It is worthwhile to note that the Indian Evidence Act is significantly different from the English statute with respect to contradiction of own witness and cross-examination by a party. The English statute does not provide an opportunity to a party to impeach the credit of his own witness by producing evidence regarding his shady antecedents, previous conviction(s) or bad character. Nevertheless, a party can avail this opportunity in India by the virtue of Section 155, IEA. The English statute, 1865 provides an opportunity to a party to call a witness for “cross-examination” and “contradiction” regarding inconsistent statements after taking leave of the court, however, only in case, the witness turns “adverse”. However, such condition is not affixed to Section 154 or 155 of Indian Evidence Act and the courts can exercise unfettered authority irrespective of the witness being “hostile” or not.

The Indian courts in certain judgments have construed and applied Section 154 corresponding to the definition of “hostile” in the English law wherein they have discarded the evidence of the witness if the party cross-examining his witness calls him “hostile”.[6] This perspective of the court is inspired from the doctrine promulgated by Campbell, C.J in the case of Faulkner v Brine[7] that, “the object of cross-examination of his own witness by a party is to discredit the witness in toto and to get rid of his testimony altogether. These faulty judgments were overruled in the case of Praphulla Kumar Sarkar v Emperor[8] by a full bench. Hereunder is an excerpt of the landmark decision:

In my opinion, the fact that a witness is dealt with under Section 154 of the Evidence Act, even when under that section he is ‘cross-examined’ to credit, in no way warrants a direction to the jury that they are bound in law to place no reliance on his evidence, or that the party who called and cross-examined him can take no advantage from any part of his evidence. There is moreover no rule of law that if a jury thinks that a witness has been discredited on one point they may not give credit to him on another. The rule of law is that it is for the jury to say.”

In the case of Attar Singh v State of Maharashtra,[9] it was held that a court cannot preclude the statement of a hostile witness in its entirety and can be relied upon by the court partly if some of its portions rouses confidence. Further, if any other evidence is corroborated by the statement of a hostile witness then there is no legal obligation to pronounce conviction.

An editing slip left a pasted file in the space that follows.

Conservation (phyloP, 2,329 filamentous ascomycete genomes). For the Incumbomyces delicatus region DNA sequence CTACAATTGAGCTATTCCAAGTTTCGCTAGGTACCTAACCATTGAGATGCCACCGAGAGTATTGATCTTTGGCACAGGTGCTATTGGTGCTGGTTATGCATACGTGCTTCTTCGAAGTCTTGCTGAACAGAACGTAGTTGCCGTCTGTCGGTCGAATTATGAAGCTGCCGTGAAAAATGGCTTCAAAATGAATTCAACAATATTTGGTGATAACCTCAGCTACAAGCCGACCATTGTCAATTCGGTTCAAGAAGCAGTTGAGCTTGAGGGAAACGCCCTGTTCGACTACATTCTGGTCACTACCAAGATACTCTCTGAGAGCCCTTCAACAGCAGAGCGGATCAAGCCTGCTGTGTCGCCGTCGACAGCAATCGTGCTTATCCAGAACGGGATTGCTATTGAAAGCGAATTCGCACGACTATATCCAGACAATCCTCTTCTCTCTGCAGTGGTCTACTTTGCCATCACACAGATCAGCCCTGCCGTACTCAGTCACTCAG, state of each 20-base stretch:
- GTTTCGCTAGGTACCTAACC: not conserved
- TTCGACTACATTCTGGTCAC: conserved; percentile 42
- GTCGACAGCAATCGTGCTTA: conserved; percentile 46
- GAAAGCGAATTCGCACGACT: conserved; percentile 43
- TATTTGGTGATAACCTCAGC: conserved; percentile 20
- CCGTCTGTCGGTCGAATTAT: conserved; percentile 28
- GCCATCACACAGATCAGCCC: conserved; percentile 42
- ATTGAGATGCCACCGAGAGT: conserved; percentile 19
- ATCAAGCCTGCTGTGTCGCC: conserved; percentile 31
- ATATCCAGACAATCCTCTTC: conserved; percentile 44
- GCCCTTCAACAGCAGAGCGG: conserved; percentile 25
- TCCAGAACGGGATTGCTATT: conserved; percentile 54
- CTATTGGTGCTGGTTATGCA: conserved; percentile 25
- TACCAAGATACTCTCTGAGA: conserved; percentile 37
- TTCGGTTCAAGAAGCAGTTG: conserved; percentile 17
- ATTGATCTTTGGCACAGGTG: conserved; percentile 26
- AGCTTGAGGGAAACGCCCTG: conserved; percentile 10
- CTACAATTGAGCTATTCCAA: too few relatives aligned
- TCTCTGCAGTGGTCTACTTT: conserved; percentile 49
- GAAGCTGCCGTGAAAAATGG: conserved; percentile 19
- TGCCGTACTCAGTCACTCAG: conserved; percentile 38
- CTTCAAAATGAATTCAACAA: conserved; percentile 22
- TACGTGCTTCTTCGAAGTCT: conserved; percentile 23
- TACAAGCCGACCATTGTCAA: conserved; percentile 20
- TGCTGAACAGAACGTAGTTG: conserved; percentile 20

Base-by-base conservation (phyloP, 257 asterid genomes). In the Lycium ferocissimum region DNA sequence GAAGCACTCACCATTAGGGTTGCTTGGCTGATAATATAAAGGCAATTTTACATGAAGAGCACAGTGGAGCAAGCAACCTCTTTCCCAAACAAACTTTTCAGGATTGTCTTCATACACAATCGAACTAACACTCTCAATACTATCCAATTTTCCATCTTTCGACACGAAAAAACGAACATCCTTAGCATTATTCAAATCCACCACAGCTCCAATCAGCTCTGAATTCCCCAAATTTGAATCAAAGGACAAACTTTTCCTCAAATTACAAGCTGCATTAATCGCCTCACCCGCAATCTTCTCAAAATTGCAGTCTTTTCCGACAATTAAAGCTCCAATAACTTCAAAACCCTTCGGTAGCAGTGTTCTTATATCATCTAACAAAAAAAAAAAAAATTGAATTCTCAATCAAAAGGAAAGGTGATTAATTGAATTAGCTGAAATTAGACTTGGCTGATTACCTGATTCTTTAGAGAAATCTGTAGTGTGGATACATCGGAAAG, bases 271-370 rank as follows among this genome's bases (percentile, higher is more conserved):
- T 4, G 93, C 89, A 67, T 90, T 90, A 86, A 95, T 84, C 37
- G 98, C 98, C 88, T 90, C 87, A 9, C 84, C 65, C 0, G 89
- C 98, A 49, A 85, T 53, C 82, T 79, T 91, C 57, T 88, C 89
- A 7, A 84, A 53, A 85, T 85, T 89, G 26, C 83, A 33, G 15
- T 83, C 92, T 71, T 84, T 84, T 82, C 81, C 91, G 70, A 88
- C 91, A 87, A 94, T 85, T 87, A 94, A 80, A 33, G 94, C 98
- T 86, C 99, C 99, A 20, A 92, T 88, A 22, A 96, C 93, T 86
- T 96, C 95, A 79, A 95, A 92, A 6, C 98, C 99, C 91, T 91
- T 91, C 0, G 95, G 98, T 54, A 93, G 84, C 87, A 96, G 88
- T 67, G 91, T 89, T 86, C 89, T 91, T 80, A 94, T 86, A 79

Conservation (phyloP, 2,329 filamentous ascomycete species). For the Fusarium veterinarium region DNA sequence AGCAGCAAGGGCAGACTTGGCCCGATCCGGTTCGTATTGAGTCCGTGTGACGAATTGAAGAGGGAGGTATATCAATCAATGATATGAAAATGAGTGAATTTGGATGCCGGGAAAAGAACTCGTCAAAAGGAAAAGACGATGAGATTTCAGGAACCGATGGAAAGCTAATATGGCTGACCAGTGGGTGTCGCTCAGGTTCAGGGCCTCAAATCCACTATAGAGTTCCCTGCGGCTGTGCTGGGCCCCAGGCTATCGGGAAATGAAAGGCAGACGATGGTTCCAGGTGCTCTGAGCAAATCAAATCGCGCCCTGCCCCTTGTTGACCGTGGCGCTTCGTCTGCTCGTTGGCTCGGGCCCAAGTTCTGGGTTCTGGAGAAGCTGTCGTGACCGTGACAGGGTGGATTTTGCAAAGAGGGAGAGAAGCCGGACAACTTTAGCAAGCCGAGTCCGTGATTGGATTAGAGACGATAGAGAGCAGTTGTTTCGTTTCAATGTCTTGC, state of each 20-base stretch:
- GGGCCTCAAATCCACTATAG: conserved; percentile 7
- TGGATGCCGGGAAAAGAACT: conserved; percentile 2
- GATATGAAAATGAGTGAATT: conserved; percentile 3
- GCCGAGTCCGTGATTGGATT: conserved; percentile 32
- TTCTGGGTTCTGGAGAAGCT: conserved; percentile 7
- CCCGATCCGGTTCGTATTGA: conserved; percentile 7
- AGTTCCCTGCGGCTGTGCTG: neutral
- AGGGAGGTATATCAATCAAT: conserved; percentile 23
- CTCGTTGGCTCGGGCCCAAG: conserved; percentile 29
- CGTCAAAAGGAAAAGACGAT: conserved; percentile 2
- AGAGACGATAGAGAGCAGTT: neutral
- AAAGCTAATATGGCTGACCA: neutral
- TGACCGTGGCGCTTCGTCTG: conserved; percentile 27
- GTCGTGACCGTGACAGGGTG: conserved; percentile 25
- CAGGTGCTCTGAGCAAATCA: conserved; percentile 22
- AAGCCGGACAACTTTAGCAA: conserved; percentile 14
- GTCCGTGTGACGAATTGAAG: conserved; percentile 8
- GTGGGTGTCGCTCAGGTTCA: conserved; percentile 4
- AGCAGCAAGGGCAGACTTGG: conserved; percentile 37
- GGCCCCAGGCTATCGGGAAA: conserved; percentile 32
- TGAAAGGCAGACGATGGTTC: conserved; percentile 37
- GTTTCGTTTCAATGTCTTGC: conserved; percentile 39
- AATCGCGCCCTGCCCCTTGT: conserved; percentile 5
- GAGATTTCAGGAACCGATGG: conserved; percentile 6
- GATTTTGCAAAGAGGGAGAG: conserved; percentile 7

Further, in case the statements produced by the witness are not helpful considering the interest of the party who is conducting the cross-examination of the witness, an issue emerges as to whether any earlier evidence produced by such witness can be relied upon. Section 154 of the Indian Evidence Act authorises the party to rely on such a statement.

In Anil Rai v. State of Bihar[10], it was held,” Mere fact that the court gave the permission to the public prosecutor to cross-examine his own witness by declaring him hostile does not completely efface the evidence of such witness. The evidence remains admissible in the trial and there is no legal bar to base conviction upon his testimony if corroborated by other reliable evidence.”

Primary Reasons to turn Hostile

  1. Monetary Cause

In the case of State Tr. P. S. Lodhi Colony v Sanjeev Nanda[11], the Apex court was of the opinion that:

“Witness turning hostile is a major factor faced by the criminal courts in India. Reasons are many for the witnesses turning hostile, but of late, we see, especially in high profile cases, there is a regularity in the witnesses turning hostile, either due to monetary considerations or by other tempting offers which undermine the entire criminal justice system and people carry the impression that the mighty and powerful can always get away from the clutches of law thereby, eroding people’s faith in the system.”